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I need to organise an external HDD such that there is no more than 500 folders on it. Ubuntu's "Properties" pane shows only the file count, not the folder count.

Is there a simple command line that will tell me the number of subdirectories?

I need to count recursively, and the drive is an external HDD mounted at /media/MUSIC/. It's for a car stereo system whose documentation says it only reads the first 500 folders.

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5 Answers 5

up vote 7 down vote accepted

Navigate to your drive and simply execute

ls -lR | grep ^d | wc -l
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1  
Sorry that does not recursively count folders within subfolders. –  Dean Rather Aug 2 '13 at 6:48
    
Yeah 'r' must be 'R'. Capital R not the small one. Edited the answer. –  Aniket Thakur Aug 2 '13 at 8:10
    
This appears to provide a more correct number than the answer I accepted 3 years ago. It counted the directory I was in whereas this done not. –  Dean Rather Aug 5 '13 at 0:50
    
I see different numbers as well, but not too different. –  SPRBRN Apr 16 at 12:49

Find all folders in total, including subdirectories?

find /mount/point -type d | wc -l

...or find all folders in the root directory (not including subdirectories)?

find /mount/point -maxdepth 1 -type d | wc -l
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That first one is exactly what I'm after. Thanks! –  Dean Rather Apr 9 '10 at 6:07
    
@Dean: yeah, i've used it for counting directories in my music collection before too. :) for braggin' rights, count your MP3s: find /mount/point -type f | grep -i mp3 | wc -l –  quack quixote Apr 9 '10 at 6:17
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@Dean: yeah, i don't know the find syntax offhand, but i'd usually use grep -v for that: find /mount/pt -type f | grep -vi mp3 | grep -vi wav | wc -l ...(and <i></i> doesn't work in comments, use *foo* to italicize: foo ) –  quack quixote Apr 9 '10 at 6:25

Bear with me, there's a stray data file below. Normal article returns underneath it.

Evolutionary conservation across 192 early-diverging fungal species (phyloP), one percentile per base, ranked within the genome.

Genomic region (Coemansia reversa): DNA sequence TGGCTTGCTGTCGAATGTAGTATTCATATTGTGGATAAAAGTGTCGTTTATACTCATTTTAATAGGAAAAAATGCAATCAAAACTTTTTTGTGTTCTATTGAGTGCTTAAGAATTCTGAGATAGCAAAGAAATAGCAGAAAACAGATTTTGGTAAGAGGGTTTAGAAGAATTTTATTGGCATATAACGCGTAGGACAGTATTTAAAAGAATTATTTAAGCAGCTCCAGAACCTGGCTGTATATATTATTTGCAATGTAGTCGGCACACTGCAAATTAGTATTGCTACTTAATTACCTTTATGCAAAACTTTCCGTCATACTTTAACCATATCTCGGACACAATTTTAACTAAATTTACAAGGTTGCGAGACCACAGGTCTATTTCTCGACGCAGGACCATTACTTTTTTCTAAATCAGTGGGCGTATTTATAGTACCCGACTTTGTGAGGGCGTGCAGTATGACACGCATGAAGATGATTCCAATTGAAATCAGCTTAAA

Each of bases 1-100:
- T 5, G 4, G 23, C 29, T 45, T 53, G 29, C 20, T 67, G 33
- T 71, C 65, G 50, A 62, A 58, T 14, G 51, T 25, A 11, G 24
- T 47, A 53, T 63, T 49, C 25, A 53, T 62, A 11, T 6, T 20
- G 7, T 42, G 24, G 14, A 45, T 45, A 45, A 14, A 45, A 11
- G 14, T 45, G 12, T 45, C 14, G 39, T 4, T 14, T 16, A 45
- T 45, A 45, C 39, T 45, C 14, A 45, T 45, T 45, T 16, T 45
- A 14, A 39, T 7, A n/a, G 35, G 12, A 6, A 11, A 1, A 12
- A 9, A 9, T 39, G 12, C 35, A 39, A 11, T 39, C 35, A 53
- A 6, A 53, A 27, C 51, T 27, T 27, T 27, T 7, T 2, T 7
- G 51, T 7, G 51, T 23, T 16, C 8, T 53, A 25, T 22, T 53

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@Dean: i think you'd just use find /path -not -iname '*.mp3' | wc -l to filter MP3s, or to get both MP3s and WAVs use find /path -not -iname '*.mp3' -not -iname '*.wav' | wc -l –  quack quixote Apr 9 '10 at 6:28
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Needed to add the -type f in order for it to ignore folders as well, but congrats! I just found a whole bunch of m4a files I had no idea about... Thanks! –  Dean Rather Apr 9 '10 at 6:53

New lines are valid characters in directory names. I suggest letting find print an empty line for each directory found and then letting wc count those lines.

find /mount/point -type d -printf '\n' | wc -l
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Try the following [see below]:

ls -1 -p | grep "/" | wc -l

This will print a one-column list of the current directory, with trailing slashes for items that are subdirectories, then count the lines with the slashes.

EDIT: you should probably go with quack quixote's answer, as it is a little more explicit, but I've corrected mine (after taking quack's suggestions into account).

ls -Rp | grep "/$" | wc -l
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Need to add -R to go recursive (sorry for failing to mention), and need to specify the path to ls, but yeah, this works: ls -1 -p -R /media/MUSIC/ | grep "/" | wc -l Thanks! –  Dean Rather Apr 9 '10 at 6:05
    
After trying both this and quack quixote's suggestion, I got 2 different results... I'm inclined to believe the other one. Thanks anyway! –  Dean Rather Apr 9 '10 at 6:07
    
you don't need the -1 since ls will detect the pipe and won't format columns. also you can grab recursive listings with -R, but then you probably want to grep for "/$" to only match trailing slashes (or the count will be off). final version: ls -Rp | grep "/$" | wc -l –  quack quixote Apr 9 '10 at 6:10
    
the find version i posted will count . (ie /mount/point) in its count, the ls version in my above comment won't. those counts differ by 1, tho you could use /mount/point/* in the find command to correct that (assuming no hidden dot-directories). –  quack quixote Apr 9 '10 at 6:13
    
i'm not sure why you got the two differnent results, but @quack's method will include "hidden" directories (ie. those that begin with '.'). –  stuntmouse Apr 9 '10 at 8:45

I like to use tree to pull directory count with

tree -d -R -fi --noreport | wc -l

Or, ill use find to show bulk of the folders are located with

find . -type d -printf "%h\n" | cut -d/ -f-2 | sort | uniq -c | sort -rn
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